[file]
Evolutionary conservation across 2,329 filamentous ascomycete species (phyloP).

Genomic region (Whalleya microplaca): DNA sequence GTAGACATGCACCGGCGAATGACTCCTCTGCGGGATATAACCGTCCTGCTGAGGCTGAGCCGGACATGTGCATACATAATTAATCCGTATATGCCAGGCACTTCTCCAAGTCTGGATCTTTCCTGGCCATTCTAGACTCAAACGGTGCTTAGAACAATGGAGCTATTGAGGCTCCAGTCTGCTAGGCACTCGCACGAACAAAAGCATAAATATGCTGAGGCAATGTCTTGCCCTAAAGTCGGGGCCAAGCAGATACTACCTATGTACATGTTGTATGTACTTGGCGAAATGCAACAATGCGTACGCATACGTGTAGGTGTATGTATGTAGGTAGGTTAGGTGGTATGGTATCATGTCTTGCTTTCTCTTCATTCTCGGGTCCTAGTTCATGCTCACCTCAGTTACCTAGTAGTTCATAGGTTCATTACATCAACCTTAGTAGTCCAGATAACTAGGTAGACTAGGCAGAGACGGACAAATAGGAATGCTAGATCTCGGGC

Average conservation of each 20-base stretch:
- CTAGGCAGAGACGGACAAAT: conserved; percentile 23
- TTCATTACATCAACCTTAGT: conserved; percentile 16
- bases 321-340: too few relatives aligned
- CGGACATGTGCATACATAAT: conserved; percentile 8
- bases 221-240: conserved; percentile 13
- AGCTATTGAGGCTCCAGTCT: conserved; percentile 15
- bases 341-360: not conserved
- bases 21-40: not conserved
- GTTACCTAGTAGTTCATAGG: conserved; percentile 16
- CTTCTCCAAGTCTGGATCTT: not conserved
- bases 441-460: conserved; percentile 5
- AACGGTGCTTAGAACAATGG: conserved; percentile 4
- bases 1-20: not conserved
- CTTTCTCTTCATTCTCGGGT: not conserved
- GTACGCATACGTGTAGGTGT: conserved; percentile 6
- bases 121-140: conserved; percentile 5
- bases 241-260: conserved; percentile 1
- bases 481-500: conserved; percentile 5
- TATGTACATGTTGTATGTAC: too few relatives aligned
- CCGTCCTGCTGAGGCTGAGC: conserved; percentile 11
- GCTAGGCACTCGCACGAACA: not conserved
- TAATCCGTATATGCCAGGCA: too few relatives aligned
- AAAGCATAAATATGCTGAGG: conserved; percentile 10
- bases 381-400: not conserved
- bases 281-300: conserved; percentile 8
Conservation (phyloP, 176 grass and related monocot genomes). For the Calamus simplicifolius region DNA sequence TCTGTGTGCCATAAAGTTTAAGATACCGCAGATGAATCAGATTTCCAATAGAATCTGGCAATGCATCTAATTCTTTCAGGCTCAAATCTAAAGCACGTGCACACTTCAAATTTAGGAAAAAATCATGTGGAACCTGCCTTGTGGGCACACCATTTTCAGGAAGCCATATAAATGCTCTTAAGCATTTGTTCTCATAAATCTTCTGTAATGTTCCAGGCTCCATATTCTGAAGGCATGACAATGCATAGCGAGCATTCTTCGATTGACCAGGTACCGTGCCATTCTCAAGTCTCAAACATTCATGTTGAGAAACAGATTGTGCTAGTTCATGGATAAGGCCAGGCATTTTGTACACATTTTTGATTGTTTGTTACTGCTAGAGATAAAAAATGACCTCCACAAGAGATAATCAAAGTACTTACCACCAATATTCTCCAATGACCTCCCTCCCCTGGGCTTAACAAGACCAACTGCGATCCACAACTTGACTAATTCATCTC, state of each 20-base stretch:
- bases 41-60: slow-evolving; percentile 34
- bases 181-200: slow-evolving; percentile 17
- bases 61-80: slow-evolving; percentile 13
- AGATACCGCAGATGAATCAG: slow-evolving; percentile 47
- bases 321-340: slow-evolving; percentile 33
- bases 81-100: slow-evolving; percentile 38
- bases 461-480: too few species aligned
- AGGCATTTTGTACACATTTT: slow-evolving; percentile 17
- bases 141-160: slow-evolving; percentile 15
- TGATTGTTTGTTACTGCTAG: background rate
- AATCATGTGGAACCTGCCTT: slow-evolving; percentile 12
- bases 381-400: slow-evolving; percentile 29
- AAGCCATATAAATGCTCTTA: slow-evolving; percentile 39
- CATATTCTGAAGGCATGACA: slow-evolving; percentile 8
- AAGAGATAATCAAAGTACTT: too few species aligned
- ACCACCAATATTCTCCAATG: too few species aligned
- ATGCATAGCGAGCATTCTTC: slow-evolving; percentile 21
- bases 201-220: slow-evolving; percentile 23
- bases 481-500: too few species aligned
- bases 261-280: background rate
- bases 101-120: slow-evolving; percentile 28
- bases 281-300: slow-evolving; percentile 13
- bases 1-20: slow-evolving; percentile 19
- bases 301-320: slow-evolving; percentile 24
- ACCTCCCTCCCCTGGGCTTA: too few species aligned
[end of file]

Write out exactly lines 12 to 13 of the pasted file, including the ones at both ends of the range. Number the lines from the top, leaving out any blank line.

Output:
- GTTACCTAGTAGTTCATAGG: conserved; percentile 16
- CTTCTCCAAGTCTGGATCTT: not conserved